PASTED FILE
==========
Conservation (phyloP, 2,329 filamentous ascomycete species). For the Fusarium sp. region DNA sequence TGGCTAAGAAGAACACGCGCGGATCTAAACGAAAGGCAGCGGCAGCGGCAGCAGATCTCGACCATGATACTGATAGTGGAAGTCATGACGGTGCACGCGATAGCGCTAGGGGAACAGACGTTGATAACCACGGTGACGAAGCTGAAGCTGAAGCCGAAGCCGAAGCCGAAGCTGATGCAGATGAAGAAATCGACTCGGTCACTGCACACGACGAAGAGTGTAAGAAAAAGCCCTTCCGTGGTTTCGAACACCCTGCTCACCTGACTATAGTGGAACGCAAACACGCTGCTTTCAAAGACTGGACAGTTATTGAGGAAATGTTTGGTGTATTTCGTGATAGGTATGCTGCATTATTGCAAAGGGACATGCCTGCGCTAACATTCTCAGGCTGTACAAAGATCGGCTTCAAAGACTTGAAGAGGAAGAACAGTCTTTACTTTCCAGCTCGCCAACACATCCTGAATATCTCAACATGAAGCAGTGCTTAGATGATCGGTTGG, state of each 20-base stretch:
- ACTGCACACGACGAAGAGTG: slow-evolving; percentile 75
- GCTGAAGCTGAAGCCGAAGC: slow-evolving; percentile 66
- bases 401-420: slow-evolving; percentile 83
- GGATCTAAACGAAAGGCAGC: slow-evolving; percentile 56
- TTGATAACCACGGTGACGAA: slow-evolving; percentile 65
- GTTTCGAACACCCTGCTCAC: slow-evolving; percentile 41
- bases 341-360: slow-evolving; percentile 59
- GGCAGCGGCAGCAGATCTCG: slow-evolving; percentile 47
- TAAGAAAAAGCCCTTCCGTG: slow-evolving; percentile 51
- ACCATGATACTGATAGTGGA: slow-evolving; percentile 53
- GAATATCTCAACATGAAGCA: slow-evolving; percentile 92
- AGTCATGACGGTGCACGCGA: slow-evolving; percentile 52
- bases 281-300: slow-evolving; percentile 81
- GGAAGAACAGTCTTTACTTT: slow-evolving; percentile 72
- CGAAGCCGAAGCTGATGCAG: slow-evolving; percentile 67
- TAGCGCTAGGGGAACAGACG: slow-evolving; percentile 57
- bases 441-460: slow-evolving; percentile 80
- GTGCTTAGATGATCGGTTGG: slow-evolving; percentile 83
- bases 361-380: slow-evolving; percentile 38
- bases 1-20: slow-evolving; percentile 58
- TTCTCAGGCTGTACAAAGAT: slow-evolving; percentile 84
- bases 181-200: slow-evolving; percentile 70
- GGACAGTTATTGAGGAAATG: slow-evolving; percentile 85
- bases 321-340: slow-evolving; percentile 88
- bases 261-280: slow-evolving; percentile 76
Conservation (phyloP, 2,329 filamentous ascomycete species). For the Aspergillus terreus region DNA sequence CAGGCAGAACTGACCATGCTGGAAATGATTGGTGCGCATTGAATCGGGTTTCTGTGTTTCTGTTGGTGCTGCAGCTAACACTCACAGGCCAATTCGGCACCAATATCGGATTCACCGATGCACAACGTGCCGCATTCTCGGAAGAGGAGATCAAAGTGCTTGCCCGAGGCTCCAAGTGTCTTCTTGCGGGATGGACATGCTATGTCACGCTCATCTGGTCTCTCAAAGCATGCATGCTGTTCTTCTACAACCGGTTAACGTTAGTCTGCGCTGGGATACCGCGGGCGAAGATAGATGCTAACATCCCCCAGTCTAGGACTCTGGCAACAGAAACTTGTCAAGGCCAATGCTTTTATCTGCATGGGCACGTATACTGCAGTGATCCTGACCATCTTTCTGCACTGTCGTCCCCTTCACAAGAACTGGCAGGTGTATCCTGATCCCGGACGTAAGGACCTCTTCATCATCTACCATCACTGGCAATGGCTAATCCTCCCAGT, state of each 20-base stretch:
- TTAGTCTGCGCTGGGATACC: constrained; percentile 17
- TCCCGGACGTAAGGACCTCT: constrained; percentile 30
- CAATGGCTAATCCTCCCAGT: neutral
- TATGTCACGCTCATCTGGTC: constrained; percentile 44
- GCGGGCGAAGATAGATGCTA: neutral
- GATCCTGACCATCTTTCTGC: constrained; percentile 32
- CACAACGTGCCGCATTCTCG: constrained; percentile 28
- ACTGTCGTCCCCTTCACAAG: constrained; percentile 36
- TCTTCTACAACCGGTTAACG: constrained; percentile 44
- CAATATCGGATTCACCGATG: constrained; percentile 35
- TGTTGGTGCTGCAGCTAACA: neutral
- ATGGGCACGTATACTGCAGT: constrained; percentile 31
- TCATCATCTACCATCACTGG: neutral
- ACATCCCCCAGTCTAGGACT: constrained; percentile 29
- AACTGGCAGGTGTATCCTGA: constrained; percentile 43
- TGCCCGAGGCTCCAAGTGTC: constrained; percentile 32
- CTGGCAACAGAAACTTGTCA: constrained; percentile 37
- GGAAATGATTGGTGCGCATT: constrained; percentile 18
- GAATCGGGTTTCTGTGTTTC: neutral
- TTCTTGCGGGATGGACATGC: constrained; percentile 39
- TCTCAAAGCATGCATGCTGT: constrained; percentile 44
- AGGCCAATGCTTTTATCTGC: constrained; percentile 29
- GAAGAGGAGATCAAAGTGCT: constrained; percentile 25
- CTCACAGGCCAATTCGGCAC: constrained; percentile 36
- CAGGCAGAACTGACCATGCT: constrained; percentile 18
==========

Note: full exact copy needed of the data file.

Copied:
Conservation (phyloP, 2,329 filamentous ascomycete species). For the Fusarium sp. region DNA sequence TGGCTAAGAAGAACACGCGCGGATCTAAACGAAAGGCAGCGGCAGCGGCAGCAGATCTCGACCATGATACTGATAGTGGAAGTCATGACGGTGCACGCGATAGCGCTAGGGGAACAGACGTTGATAACCACGGTGACGAAGCTGAAGCTGAAGCCGAAGCCGAAGCCGAAGCTGATGCAGATGAAGAAATCGACTCGGTCACTGCACACGACGAAGAGTGTAAGAAAAAGCCCTTCCGTGGTTTCGAACACCCTGCTCACCTGACTATAGTGGAACGCAAACACGCTGCTTTCAAAGACTGGACAGTTATTGAGGAAATGTTTGGTGTATTTCGTGATAGGTATGCTGCATTATTGCAAAGGGACATGCCTGCGCTAACATTCTCAGGCTGTACAAAGATCGGCTTCAAAGACTTGAAGAGGAAGAACAGTCTTTACTTTCCAGCTCGCCAACACATCCTGAATATCTCAACATGAAGCAGTGCTTAGATGATCGGTTGG, state of each 20-base stretch:
- ACTGCACACGACGAAGAGTG: slow-evolving; percentile 75
- GCTGAAGCTGAAGCCGAAGC: slow-evolving; percentile 66
- bases 401-420: slow-evolving; percentile 83
- GGATCTAAACGAAAGGCAGC: slow-evolving; percentile 56
- TTGATAACCACGGTGACGAA: slow-evolving; percentile 65
- GTTTCGAACACCCTGCTCAC: slow-evolving; percentile 41
- bases 341-360: slow-evolving; percentile 59
- GGCAGCGGCAGCAGATCTCG: slow-evolving; percentile 47
- TAAGAAAAAGCCCTTCCGTG: slow-evolving; percentile 51
- ACCATGATACTGATAGTGGA: slow-evolving; percentile 53
- GAATATCTCAACATGAAGCA: slow-evolving; percentile 92
- AGTCATGACGGTGCACGCGA: slow-evolving; percentile 52
- bases 281-300: slow-evolving; percentile 81
- GGAAGAACAGTCTTTACTTT: slow-evolving; percentile 72
- CGAAGCCGAAGCTGATGCAG: slow-evolving; percentile 67
- TAGCGCTAGGGGAACAGACG: slow-evolving; percentile 57
- bases 441-460: slow-evolving; percentile 80
- GTGCTTAGATGATCGGTTGG: slow-evolving; percentile 83
- bases 361-380: slow-evolving; percentile 38
- bases 1-20: slow-evolving; percentile 58
- TTCTCAGGCTGTACAAAGAT: slow-evolving; percentile 84
- bases 181-200: slow-evolving; percentile 70
- GGACAGTTATTGAGGAAATG: slow-evolving; percentile 85
- bases 321-340: slow-evolving; percentile 88
- bases 261-280: slow-evolving; percentile 76
Conservation (phyloP, 2,329 filamentous ascomycete species). For the Aspergillus terreus region DNA sequence CAGGCAGAACTGACCATGCTGGAAATGATTGGTGCGCATTGAATCGGGTTTCTGTGTTTCTGTTGGTGCTGCAGCTAACACTCACAGGCCAATTCGGCACCAATATCGGATTCACCGATGCACAACGTGCCGCATTCTCGGAAGAGGAGATCAAAGTGCTTGCCCGAGGCTCCAAGTGTCTTCTTGCGGGATGGACATGCTATGTCACGCTCATCTGGTCTCTCAAAGCATGCATGCTGTTCTTCTACAACCGGTTAACGTTAGTCTGCGCTGGGATACCGCGGGCGAAGATAGATGCTAACATCCCCCAGTCTAGGACTCTGGCAACAGAAACTTGTCAAGGCCAATGCTTTTATCTGCATGGGCACGTATACTGCAGTGATCCTGACCATCTTTCTGCACTGTCGTCCCCTTCACAAGAACTGGCAGGTGTATCCTGATCCCGGACGTAAGGACCTCTTCATCATCTACCATCACTGGCAATGGCTAATCCTCCCAGT, state of each 20-base stretch:
- TTAGTCTGCGCTGGGATACC: constrained; percentile 17
- TCCCGGACGTAAGGACCTCT: constrained; percentile 30
- CAATGGCTAATCCTCCCAGT: neutral
- TATGTCACGCTCATCTGGTC: constrained; percentile 44
- GCGGGCGAAGATAGATGCTA: neutral
- GATCCTGACCATCTTTCTGC: constrained; percentile 32
- CACAACGTGCCGCATTCTCG: constrained; percentile 28
- ACTGTCGTCCCCTTCACAAG: constrained; percentile 36
- TCTTCTACAACCGGTTAACG: constrained; percentile 44
- CAATATCGGATTCACCGATG: constrained; percentile 35
- TGTTGGTGCTGCAGCTAACA: neutral
- ATGGGCACGTATACTGCAGT: constrained; percentile 31
- TCATCATCTACCATCACTGG: neutral
- ACATCCCCCAGTCTAGGACT: constrained; percentile 29
- AACTGGCAGGTGTATCCTGA: constrained; percentile 43
- TGCCCGAGGCTCCAAGTGTC: constrained; percentile 32
- CTGGCAACAGAAACTTGTCA: constrained; percentile 37
- GGAAATGATTGGTGCGCATT: constrained; percentile 18
- GAATCGGGTTTCTGTGTTTC: neutral
- TTCTTGCGGGATGGACATGC: constrained; percentile 39
- TCTCAAAGCATGCATGCTGT: constrained; percentile 44
- AGGCCAATGCTTTTATCTGC: constrained; percentile 29
- GAAGAGGAGATCAAAGTGCT: constrained; percentile 25
- CTCACAGGCCAATTCGGCAC: constrained; percentile 36
- CAGGCAGAACTGACCATGCT: constrained; percentile 18